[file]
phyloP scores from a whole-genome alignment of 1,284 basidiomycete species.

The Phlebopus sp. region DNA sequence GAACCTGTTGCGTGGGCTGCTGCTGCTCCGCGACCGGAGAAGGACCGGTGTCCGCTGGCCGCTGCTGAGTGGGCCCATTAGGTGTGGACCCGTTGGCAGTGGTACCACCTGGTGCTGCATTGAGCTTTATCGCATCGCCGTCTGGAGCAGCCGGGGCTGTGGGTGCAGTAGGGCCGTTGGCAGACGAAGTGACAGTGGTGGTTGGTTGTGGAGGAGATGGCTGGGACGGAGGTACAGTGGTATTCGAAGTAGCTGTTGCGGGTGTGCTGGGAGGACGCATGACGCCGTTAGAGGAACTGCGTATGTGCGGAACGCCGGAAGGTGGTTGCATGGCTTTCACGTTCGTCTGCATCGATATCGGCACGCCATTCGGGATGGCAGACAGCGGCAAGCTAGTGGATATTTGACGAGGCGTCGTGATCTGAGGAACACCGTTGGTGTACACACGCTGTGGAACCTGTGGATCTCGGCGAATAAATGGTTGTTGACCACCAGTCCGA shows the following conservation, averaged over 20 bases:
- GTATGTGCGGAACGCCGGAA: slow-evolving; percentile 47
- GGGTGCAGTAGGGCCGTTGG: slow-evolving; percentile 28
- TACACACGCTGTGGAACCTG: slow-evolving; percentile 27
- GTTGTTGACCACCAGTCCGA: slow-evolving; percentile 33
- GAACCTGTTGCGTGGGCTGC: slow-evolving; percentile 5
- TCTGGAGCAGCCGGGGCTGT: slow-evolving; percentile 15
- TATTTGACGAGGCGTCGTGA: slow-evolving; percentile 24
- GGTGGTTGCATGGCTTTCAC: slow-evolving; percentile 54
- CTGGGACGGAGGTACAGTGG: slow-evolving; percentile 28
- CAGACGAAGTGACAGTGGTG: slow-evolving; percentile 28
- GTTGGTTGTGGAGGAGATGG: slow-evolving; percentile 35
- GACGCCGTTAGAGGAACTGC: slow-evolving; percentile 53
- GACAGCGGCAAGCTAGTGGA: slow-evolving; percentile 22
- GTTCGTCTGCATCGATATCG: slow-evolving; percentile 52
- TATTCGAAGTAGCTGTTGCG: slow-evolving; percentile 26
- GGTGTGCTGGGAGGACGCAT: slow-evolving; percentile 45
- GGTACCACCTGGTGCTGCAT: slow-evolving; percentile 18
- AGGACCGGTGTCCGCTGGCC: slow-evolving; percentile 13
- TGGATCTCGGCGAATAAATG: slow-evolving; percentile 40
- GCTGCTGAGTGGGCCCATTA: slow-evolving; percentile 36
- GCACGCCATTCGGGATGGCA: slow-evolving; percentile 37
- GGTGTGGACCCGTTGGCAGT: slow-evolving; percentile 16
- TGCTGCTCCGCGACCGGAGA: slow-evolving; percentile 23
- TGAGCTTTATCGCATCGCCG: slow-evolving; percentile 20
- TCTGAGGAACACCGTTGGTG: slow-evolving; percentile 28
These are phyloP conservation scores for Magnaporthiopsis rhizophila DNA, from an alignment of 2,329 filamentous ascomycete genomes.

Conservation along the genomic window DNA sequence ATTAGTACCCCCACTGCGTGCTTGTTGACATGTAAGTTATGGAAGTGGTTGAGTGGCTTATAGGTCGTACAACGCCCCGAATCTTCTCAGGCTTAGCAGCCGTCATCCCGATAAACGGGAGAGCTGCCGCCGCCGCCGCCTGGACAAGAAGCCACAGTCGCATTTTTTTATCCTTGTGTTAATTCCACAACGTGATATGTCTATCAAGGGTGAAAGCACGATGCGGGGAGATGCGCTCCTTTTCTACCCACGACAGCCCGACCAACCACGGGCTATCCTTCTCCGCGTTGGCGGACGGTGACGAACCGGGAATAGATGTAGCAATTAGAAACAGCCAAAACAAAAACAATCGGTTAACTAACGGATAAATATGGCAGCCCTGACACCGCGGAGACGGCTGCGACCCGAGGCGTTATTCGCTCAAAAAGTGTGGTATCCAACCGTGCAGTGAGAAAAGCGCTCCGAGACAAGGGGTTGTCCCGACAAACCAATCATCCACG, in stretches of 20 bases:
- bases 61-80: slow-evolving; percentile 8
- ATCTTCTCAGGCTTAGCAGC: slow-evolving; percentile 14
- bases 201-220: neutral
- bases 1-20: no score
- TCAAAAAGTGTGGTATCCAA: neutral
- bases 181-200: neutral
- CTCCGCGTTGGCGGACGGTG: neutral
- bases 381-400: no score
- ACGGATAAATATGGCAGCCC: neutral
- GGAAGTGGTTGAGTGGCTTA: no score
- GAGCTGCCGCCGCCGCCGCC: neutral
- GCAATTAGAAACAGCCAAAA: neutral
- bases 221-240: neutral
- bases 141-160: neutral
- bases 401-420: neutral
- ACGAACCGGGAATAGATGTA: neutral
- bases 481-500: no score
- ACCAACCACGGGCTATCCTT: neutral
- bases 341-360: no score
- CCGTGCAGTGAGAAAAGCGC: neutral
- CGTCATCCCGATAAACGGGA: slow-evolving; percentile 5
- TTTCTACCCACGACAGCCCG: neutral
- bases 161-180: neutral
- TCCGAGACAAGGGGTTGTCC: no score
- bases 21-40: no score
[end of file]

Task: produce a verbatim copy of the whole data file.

phyloP scores from a whole-genome alignment of 1,284 basidiomycete species.

The Phlebopus sp. region DNA sequence GAACCTGTTGCGTGGGCTGCTGCTGCTCCGCGACCGGAGAAGGACCGGTGTCCGCTGGCCGCTGCTGAGTGGGCCCATTAGGTGTGGACCCGTTGGCAGTGGTACCACCTGGTGCTGCATTGAGCTTTATCGCATCGCCGTCTGGAGCAGCCGGGGCTGTGGGTGCAGTAGGGCCGTTGGCAGACGAAGTGACAGTGGTGGTTGGTTGTGGAGGAGATGGCTGGGACGGAGGTACAGTGGTATTCGAAGTAGCTGTTGCGGGTGTGCTGGGAGGACGCATGACGCCGTTAGAGGAACTGCGTATGTGCGGAACGCCGGAAGGTGGTTGCATGGCTTTCACGTTCGTCTGCATCGATATCGGCACGCCATTCGGGATGGCAGACAGCGGCAAGCTAGTGGATATTTGACGAGGCGTCGTGATCTGAGGAACACCGTTGGTGTACACACGCTGTGGAACCTGTGGATCTCGGCGAATAAATGGTTGTTGACCACCAGTCCGA shows the following conservation, averaged over 20 bases:
- GTATGTGCGGAACGCCGGAA: slow-evolving; percentile 47
- GGGTGCAGTAGGGCCGTTGG: slow-evolving; percentile 28
- TACACACGCTGTGGAACCTG: slow-evolving; percentile 27
- GTTGTTGACCACCAGTCCGA: slow-evolving; percentile 33
- GAACCTGTTGCGTGGGCTGC: slow-evolving; percentile 5
- TCTGGAGCAGCCGGGGCTGT: slow-evolving; percentile 15
- TATTTGACGAGGCGTCGTGA: slow-evolving; percentile 24
- GGTGGTTGCATGGCTTTCAC: slow-evolving; percentile 54
- CTGGGACGGAGGTACAGTGG: slow-evolving; percentile 28
- CAGACGAAGTGACAGTGGTG: slow-evolving; percentile 28
- GTTGGTTGTGGAGGAGATGG: slow-evolving; percentile 35
- GACGCCGTTAGAGGAACTGC: slow-evolving; percentile 53
- GACAGCGGCAAGCTAGTGGA: slow-evolving; percentile 22
- GTTCGTCTGCATCGATATCG: slow-evolving; percentile 52
- TATTCGAAGTAGCTGTTGCG: slow-evolving; percentile 26
- GGTGTGCTGGGAGGACGCAT: slow-evolving; percentile 45
- GGTACCACCTGGTGCTGCAT: slow-evolving; percentile 18
- AGGACCGGTGTCCGCTGGCC: slow-evolving; percentile 13
- TGGATCTCGGCGAATAAATG: slow-evolving; percentile 40
- GCTGCTGAGTGGGCCCATTA: slow-evolving; percentile 36
- GCACGCCATTCGGGATGGCA: slow-evolving; percentile 37
- GGTGTGGACCCGTTGGCAGT: slow-evolving; percentile 16
- TGCTGCTCCGCGACCGGAGA: slow-evolving; percentile 23
- TGAGCTTTATCGCATCGCCG: slow-evolving; percentile 20
- TCTGAGGAACACCGTTGGTG: slow-evolving; percentile 28
These are phyloP conservation scores for Magnaporthiopsis rhizophila DNA, from an alignment of 2,329 filamentous ascomycete genomes.

Conservation along the genomic window DNA sequence ATTAGTACCCCCACTGCGTGCTTGTTGACATGTAAGTTATGGAAGTGGTTGAGTGGCTTATAGGTCGTACAACGCCCCGAATCTTCTCAGGCTTAGCAGCCGTCATCCCGATAAACGGGAGAGCTGCCGCCGCCGCCGCCTGGACAAGAAGCCACAGTCGCATTTTTTTATCCTTGTGTTAATTCCACAACGTGATATGTCTATCAAGGGTGAAAGCACGATGCGGGGAGATGCGCTCCTTTTCTACCCACGACAGCCCGACCAACCACGGGCTATCCTTCTCCGCGTTGGCGGACGGTGACGAACCGGGAATAGATGTAGCAATTAGAAACAGCCAAAACAAAAACAATCGGTTAACTAACGGATAAATATGGCAGCCCTGACACCGCGGAGACGGCTGCGACCCGAGGCGTTATTCGCTCAAAAAGTGTGGTATCCAACCGTGCAGTGAGAAAAGCGCTCCGAGACAAGGGGTTGTCCCGACAAACCAATCATCCACG, in stretches of 20 bases:
- bases 61-80: slow-evolving; percentile 8
- ATCTTCTCAGGCTTAGCAGC: slow-evolving; percentile 14
- bases 201-220: neutral
- bases 1-20: no score
- TCAAAAAGTGTGGTATCCAA: neutral
- bases 181-200: neutral
- CTCCGCGTTGGCGGACGGTG: neutral
- bases 381-400: no score
- ACGGATAAATATGGCAGCCC: neutral
- GGAAGTGGTTGAGTGGCTTA: no score
- GAGCTGCCGCCGCCGCCGCC: neutral
- GCAATTAGAAACAGCCAAAA: neutral
- bases 221-240: neutral
- bases 141-160: neutral
- bases 401-420: neutral
- ACGAACCGGGAATAGATGTA: neutral
- bases 481-500: no score
- ACCAACCACGGGCTATCCTT: neutral
- bases 341-360: no score
- CCGTGCAGTGAGAAAAGCGC: neutral
- CGTCATCCCGATAAACGGGA: slow-evolving; percentile 5
- TTTCTACCCACGACAGCCCG: neutral
- bases 161-180: neutral
- TCCGAGACAAGGGGTTGTCC: no score
- bases 21-40: no score